In addition to gunning for more global scale, the closure of Arris’s $2.1 billion acquisition of Pace last week will ensure that Arris retains global pole position in the increasingly tough cable set-top box market.
Arris held that slot following its purchase of Motorola Home in 2014, and will now expand its lead while also buying share among satellite-TV and telco service providers in key European markets. By most analyst estimates, Arris will be home to about 25% of global revenues in the set-top sector, staying ahead of such rivals as Samsung, Humax, Technicolor (which just bought Cisco’s set-top business), EchoStar and Advanced Digital Broadcast, among others.
Pace and Arris will also share some key clients. Both supply Comcast with the primary HD DVR that powers the operator’s next-generation, IP-based X1 platform. Comcast ended Q3 2015 with a 25% penetration of X1 while shipping about 40,000 X1 boxes per day.
Arris’s acquisition of Pace was opportunistic and, in some ways, necessary, SNL Kagan senior research analyst Jeff Heynen said.
“Pace was winning share at Comcast and DOCSIS CPE (consumer premises equipment),” he said. “I think that spooked Arris quite a bit. And financial analysts watch Arris very closely now.”
The deal also gives Arris a way to shore up its share in the optical node arena, and perhaps give the company means to balance things out amid a declining set-top box market. Arris is also somewhat insulated via its partial ownership of Active-Video, which virtualizes many set-top box functions in the cloud.
During the vetting process there were concerns that regulators might require Arris to divest part of its optical business, but the deal ended up sailing through without such conditions.
“I’m surprised the deal went through without more scrutiny,” Heynen said.
Arris now faces the difficult task of integrating Pace and achieving the deal’s anticipated financial synergies.
CEO: SMOOTH SAILING
Bob Stanzione, Arris’s chairman and CEO, believes that integration will be easier to achieve than the one Arris went through after it acquired Motorola Home almost two years ago.
“I think we’ll be able to move faster on this one than we did with Motorola Home,” Stanzione said. In the case of Motorola Home, Arris was not assuming the IT or the financial infrastructure, and had to build it all from scratch. Plus, there were some complicated transition service agreements in the Motorola deal that are not needed with the Pace merger.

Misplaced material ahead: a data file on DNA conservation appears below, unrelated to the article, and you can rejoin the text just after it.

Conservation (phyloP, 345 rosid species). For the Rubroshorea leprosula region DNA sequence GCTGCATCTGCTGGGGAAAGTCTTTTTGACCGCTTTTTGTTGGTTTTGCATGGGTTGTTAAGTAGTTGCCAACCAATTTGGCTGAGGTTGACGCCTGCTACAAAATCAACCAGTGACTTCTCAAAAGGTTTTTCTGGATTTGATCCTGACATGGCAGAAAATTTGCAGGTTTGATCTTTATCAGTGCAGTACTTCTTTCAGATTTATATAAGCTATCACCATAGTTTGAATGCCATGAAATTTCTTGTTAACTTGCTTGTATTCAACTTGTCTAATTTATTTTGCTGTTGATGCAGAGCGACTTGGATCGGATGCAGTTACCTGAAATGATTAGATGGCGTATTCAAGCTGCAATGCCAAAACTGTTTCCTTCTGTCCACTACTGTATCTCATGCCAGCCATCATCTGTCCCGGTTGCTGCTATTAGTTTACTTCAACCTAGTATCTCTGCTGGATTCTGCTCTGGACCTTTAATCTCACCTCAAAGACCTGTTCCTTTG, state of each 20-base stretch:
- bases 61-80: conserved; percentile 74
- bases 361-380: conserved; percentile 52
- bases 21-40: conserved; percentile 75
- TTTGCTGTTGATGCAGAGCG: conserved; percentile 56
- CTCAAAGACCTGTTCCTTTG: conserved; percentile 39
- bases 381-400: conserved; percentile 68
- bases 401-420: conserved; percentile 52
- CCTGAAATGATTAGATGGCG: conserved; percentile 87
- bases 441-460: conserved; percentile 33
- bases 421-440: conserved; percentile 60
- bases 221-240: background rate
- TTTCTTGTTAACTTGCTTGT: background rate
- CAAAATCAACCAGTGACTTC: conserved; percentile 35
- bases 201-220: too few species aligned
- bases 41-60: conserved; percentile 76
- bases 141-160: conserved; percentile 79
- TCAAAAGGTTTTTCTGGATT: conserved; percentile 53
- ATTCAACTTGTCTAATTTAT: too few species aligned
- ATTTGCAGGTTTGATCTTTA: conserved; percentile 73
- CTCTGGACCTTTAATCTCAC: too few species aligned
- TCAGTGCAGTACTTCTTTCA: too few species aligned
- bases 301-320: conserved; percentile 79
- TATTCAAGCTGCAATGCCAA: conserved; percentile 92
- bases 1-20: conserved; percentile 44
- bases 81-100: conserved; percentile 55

Stanzione isn’t predicting when the Pace integration will be completed, but he does expect the “big milestones” to occur in the first half of 2016.
One area of early focus will be combining the sales teams. That’s already happening under the establishment of a new executive team that has former Pace executive Tim O’Loughlin now in charge of North American sales and Ron Coppock now running a new dedicated international sales organization.
“The first thing we’ll do … is combine the sales organizations,” Stanzione said. “We don’t want there to be any confusion in front of the customers; we’ll move most quickly on that.”
The longer-term focus will include back-office integration and the merger of product roadmaps where there are overlaps. In addition to the Comcast X1 example, Arris and Pace have also been supplying similar set-top products to AT&T.
“We will combine [set-top] product lines,” Stanzione said. “But it will take time, because we have to collaborate with customers … If they want us to manufacture two products for the next year, we’ll manufacture two products for the next year.” Those conversations just recently got underway, as they were restricted from occurring before the deal was consummated.
Overlaps in other areas will also force Arris to make some moves with respect to its employee base, which is now at about 8,000, Stanzione acknowledged.
“We have nothing to announce at this point,” Stanzione said in regard to that, but said Arris will update the market on those activities in February during its normal quarterly earnings call while also keeping employees up to speed.
“There are some overlaps and we’re going to work through them as quickly as we can and keep everyone in the loop as to what our thinking is,” he said.
Though the mergers with Motorola Home and Pace aren’t apples-to-apples comparisons, Arris reduced its workforce by about 500 employees about two months after closing the Motorola Home deal.
As for the grander strategy behind the deal, Stanzione still believe it “gives us an incredible boost in scale” and the opportunity to grow internationally, particularly in markets such as Australia, where Arris and Pace were working with different customers and can now combine those efforts.
“We’ll want to see both [the U.S. and international markets] grow,” he said. “But I think the opportunities for us to grow internationally are greater.”
Even though Arris has its hands full integrating Pace, don’t count out more M&A moves.
“We want to be prepared for that, we need to be prepared for that,” Stanzione said, noting that Arris closed the Pace deal with a strong balance sheet intact. “Any company that kinds of gets itself painted into a corner in this world and this environment that is fast-moving will regret it.”
In addition to gunning for more global scale, the closure of Arris’s $2.1 billion acquisition of Pace last week will ensure that Arris retains global pole position in the increasingly tough cable set-top box market.Subscribe for full article
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